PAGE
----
JSP chairman Upendra Yadav was unhappy with Prachanda after the Home Ministry and the Gaur Murder Victims Struggle Committee signed a five-point deal to investigate into the Gaur massacre in which 27 Maoist cadres were killed in Rautahat in 2007. The victims staged a series of protests in Rautahat district for six days, demanding that the culprits be brought to book. The tragic incident happened following a nasty confrontation between the Maoists and JSP workers over a venue for a mass meeting. Yadav even threatened to pull out of the government if the investigation process is initiated. A meeting of the ruling parties decided to postpone the probe, citing that the deceased had already been compensated and declared as martyrs.
Unified Socialist chair Madhav Kumar Nepal faced a moral dilemma after the Supreme Court ordered to investigate all, including former prime ministers, involved in the decision-making process of illegal transfer of the Lalita Niwas land into private individuals. The Criminal Investigation Bureau (CIB) of Nepal Police has recorded statements of Nepal and another former PM Dr. Baburam Bhattarai in connection with the notorious land grab scam. Nepal showed displeasure after he was dragged into the investigation ring given that the Commission for the Investigation of the Abuse of Authority had already given him a clean chit. Meanwhile, PM Prachanda has defended Nepal, claiming that the CIB has proved the latter innocent by registering a written statement in which it has stated that there is no need to prosecute him.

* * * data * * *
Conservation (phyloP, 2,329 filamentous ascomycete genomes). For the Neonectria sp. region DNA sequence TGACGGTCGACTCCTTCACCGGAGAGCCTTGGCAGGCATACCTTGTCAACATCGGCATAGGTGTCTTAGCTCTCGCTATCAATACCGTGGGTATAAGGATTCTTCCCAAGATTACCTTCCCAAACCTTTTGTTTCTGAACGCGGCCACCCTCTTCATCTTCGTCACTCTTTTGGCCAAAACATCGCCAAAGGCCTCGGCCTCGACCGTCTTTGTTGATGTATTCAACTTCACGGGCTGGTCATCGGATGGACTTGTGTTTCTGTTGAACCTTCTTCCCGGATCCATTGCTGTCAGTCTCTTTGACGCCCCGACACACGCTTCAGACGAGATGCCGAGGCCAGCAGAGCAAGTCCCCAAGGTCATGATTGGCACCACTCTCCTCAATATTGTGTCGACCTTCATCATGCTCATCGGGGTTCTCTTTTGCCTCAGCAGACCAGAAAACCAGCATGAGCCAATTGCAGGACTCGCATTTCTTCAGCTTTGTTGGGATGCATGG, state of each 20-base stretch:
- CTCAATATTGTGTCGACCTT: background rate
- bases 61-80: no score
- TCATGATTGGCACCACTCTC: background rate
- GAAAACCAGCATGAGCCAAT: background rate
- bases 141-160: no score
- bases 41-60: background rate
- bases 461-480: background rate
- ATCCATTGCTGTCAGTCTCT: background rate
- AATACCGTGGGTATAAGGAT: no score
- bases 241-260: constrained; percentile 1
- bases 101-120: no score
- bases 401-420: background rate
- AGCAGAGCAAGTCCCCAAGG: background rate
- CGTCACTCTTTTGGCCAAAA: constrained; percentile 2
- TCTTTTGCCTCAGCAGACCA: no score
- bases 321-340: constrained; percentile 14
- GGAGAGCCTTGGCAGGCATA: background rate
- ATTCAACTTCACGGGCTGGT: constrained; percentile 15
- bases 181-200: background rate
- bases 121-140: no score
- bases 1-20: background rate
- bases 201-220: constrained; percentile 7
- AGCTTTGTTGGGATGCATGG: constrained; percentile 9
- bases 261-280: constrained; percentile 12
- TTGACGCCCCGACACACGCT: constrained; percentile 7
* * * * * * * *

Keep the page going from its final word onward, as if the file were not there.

The personal troubles of Front leaders have apparently precluded it from gaining grounds. The Front has set lofty goals of eradication of class and caste inequality, capitalist exploitation and interference, implementation of progressive tax, increase in employment opportunity, agriculture revolution and transformation in the health and education sector. However, it has not yet formulated long-term theoretical and structural framework to attain these goals. It seems the Front is concentrated more in accumulating power to meet immediate interest rather than espousing the long-term strategy for building a socialist state.
The Front might not come out of the teething glitches if it is driven by parochial goals. The Front leaders are now in the driving seat of the government, which gives it an opportunity to prove its mettle and win people’s faith. The government’s anti-corruption drive has received huge public support but this is not enough to advance the socialist agenda of democratic nation-building. It needs to take bold steps to fight the offshoots of neoliberalism that has weakened the Nepali state and increased economic dependency. It must push for industrialisation process to check financialisation of economy that has only bred comprador class and rent-seeking culture. If the Front is confined itself in displaying only numerical muscle in the House, it is unlikely to create impact and justify its relevance in national politics.
(The author is Deputy Executive Editor of this daily.)